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German report German report
by Euro Reporter
2010-08-30 07:06:09
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German official espousing Nazi racial ideology

The German official who authored a new doomsday book on the future of Germany appears to endorse Nazi racial ideology, Jewish leaders said. Thilo Sarrazin, a board member of the German central bank since May 2009 and a former finance minister for the state of Berlin, said that Muslims are to blame for dumping down German culture. Jews and others possess superior genes, he suggested. His racial ideology puts Sarrazin firmly in the far-right extremist camp, according to Stephan Kramer, general secretary of the Central Council of Jews in Germany.

Sarrazin, a member of the left-of-centre Social Democratic Party, should consider joining the neo-Nazi National Democratic Party of Germany, Kramer told the Handelsblatt Online newspaper last week.  "At least that would make the battle lines more obvious," Kramer said, and it would free the Social Democrats from having to kick him out. Sarrazin elaborates on his doomsday scenario in "Germany Abolishes Itself," which is to hit bookstands Monday. In an excerpt in this week's Der Spiegel magazine, Sarrazin writes, "I do not want the land of my grandchildren and great-grandchildren to be predominantly Muslim, where Turkish and Arabic are spoken in broad sections of the country, where women wear a headscarf and where the daily rhythm of life is determined by the call of the muezzins."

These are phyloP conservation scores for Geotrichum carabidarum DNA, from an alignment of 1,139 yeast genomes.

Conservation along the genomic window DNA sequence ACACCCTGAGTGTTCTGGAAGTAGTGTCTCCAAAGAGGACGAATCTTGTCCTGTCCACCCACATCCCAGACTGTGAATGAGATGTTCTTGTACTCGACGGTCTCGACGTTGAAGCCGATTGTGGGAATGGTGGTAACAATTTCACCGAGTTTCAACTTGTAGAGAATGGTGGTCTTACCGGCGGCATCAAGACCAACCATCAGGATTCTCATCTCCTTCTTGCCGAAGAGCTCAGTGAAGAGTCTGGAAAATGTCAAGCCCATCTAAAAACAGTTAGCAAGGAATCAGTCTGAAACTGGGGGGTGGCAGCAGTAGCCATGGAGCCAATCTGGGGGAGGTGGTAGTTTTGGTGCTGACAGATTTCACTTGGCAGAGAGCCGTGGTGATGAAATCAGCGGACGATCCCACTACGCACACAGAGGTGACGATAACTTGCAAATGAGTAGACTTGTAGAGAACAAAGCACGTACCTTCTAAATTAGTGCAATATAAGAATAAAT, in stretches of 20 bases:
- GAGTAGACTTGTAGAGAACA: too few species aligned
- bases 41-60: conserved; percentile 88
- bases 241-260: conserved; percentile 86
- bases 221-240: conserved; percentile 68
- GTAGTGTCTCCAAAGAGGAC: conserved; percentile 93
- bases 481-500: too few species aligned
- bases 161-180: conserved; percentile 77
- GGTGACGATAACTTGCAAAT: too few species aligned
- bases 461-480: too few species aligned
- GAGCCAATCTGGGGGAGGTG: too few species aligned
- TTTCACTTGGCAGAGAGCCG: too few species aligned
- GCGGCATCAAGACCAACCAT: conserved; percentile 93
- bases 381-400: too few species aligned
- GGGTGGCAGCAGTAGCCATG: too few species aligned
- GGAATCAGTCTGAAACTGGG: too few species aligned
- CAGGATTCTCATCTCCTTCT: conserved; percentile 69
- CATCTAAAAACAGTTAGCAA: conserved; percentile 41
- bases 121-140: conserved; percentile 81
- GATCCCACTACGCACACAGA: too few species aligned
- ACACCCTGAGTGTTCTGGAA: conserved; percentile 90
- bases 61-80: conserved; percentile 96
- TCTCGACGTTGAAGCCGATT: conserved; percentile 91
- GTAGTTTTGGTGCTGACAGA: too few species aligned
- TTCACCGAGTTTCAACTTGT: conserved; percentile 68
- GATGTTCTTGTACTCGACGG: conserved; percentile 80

In a pre-publication interview, Sarrazin said that all Jews "share a particular gene," as do Basques and other peoples. His remarks drew harsh criticism from German political leaders. Sarrazin's comments have caused a ruckus in the past. Last October he said that Turks and Arabs were taking over Germany due to a high birth-rate, and that he would be happier if it were "Eastern European Jews" who were reproducing so fast, "since their IQs are 15 percent higher than that of the German people." He later apologized for the remarks. At the time, the National Democratic Party credited Sarrazin with "hitting the nail on the head" when it came to Germany's current course. Some Social Democratic leaders suggested at the time that he be ousted from the party.

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German singer accused of giving HIV-infections to partners; convicted